VocalEssence was pleased to present the Award for Creative Programming to Kyle Eastman, director of the Northfield High School Concert Choir. The award is presented annually to a Minnesota-based non-professional choral organization in order to uphold high standards of excellence in repertoire selection, to acknowledge and reward creativity in performing choral performance, and to affirm the importance of quality secondary and undergraduate choral training throughout the State of Minnesota.
We interviewed Kyle to learn more about his teaching style and what he is listening to now.
What does creative programming mean to you? Why is it important?
For both our singers (especially at the high school level) and our audiences, programming is the most important thing we do. I believe creative programming includes music which acknowledges our roots as choral musicians, covering repertoire from time periods ranging from Western Medieval to Romantic. It also includes and champions current composers and repertoire. A program should cross cultural boundaries, educating both singers and audience members about parts of our world and music which may be unfamiliar. A program should both entertain and challenge singers and audience members in an intellectual and emotional way, and it should tell a story—taking audiences and participants on a journey. I also believe programs, from concert-to-concert, should be varied, so regular audience members enter with a sense of, ‘what will we get this time?’
What brought you to Northfield High School?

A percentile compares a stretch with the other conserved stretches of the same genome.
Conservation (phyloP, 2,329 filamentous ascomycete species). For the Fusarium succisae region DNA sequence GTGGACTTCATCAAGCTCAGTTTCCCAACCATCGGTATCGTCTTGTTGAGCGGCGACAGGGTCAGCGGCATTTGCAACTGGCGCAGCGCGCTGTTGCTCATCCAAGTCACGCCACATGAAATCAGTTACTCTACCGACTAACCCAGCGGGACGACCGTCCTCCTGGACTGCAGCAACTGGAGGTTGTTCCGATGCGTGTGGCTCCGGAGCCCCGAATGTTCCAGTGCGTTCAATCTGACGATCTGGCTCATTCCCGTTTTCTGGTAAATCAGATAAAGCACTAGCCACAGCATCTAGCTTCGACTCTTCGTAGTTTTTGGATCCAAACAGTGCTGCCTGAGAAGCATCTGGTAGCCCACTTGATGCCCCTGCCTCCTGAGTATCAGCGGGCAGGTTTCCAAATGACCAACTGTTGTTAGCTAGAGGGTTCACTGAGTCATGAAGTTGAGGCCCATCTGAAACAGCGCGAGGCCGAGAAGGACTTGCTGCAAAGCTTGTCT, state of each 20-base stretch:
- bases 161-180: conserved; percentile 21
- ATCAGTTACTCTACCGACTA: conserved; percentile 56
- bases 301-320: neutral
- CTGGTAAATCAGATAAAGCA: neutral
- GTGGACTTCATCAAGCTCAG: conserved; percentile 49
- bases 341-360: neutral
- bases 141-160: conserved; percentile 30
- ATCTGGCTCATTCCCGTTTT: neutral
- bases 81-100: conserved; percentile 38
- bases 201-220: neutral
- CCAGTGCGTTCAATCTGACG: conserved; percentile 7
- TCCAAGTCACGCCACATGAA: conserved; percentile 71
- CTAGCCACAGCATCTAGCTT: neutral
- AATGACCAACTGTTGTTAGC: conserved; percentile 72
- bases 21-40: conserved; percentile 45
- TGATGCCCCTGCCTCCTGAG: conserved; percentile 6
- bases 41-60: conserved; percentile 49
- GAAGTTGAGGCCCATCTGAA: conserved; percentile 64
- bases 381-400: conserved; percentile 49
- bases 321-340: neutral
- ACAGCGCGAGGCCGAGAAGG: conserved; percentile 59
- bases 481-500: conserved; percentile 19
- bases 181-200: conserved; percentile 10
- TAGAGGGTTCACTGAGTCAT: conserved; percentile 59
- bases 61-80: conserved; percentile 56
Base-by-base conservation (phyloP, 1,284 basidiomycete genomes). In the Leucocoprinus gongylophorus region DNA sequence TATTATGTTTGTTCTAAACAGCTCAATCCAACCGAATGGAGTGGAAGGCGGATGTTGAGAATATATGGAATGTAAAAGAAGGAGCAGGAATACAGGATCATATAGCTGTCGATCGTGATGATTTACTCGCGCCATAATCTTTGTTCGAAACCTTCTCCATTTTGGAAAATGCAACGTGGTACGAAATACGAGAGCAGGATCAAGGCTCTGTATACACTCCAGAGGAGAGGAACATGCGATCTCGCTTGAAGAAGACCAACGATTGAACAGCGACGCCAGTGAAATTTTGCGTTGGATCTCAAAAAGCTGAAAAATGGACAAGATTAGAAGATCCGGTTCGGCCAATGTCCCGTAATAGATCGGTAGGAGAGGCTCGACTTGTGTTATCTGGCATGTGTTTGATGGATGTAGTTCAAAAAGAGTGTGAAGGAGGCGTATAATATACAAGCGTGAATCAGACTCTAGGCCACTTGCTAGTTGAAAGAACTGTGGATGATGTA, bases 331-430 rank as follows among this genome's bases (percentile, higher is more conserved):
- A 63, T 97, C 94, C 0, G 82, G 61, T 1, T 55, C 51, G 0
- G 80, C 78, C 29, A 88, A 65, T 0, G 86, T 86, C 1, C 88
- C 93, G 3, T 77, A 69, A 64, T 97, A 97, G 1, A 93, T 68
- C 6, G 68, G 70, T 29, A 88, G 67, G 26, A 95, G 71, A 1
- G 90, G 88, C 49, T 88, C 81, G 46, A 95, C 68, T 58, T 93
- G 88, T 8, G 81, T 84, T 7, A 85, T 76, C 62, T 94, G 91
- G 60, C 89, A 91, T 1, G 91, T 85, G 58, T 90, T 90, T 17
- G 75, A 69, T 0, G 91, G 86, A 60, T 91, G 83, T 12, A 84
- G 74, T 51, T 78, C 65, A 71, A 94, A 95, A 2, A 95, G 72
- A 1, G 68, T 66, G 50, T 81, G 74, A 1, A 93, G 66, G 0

The community – it is an incredible place to be an artist & musician.
What is your favorite part about teaching choir?
I’m hanging out with kids and making music every day. Having conversations with the singers about all of these topics, texts, and emotions is amazing. Watching them make connections and form opinions is by far the most rewarding part of this job.
Any crazy ideas for programming this season?
I am particularly excited about the programming juxtaposition the Northfield High School Concert Choir had during their solo set at the ACDA-MN festival with Mack Wilberg, An Americana Portrait. The choir sang a piece arranged by Brad Holmes called Weeping Mary, which is from the Social Harp, part of the American Shape-Note tradition. We then sang an incredible arrangement by Ethan Sperry, realization by Valarie Naranjo, called, Ute Sundance. This is the most authentic choral arrangement of a Native American song I have ever come across. I felt it imperative, in a concert celebrating American music, to have something from the Native culture included.
What are you listening to now?
I am always listening to Pearl Jam—I admire everything they do, especially their live set lists.
For choral music, I continue to come back to Santa Fe Desert Chorale’s performance, ‘Dancing the Mystery’ (you can watch the whole thing on YouTube and be taken on an incredible journey over-and-over…) from the ACDA National Conference in Salt Lake City, 2015. Additionally, the recording of Wartburg College’s set at the ACDA National Conference in Minneapolis last year. I also can’t get enough Jake Runestad.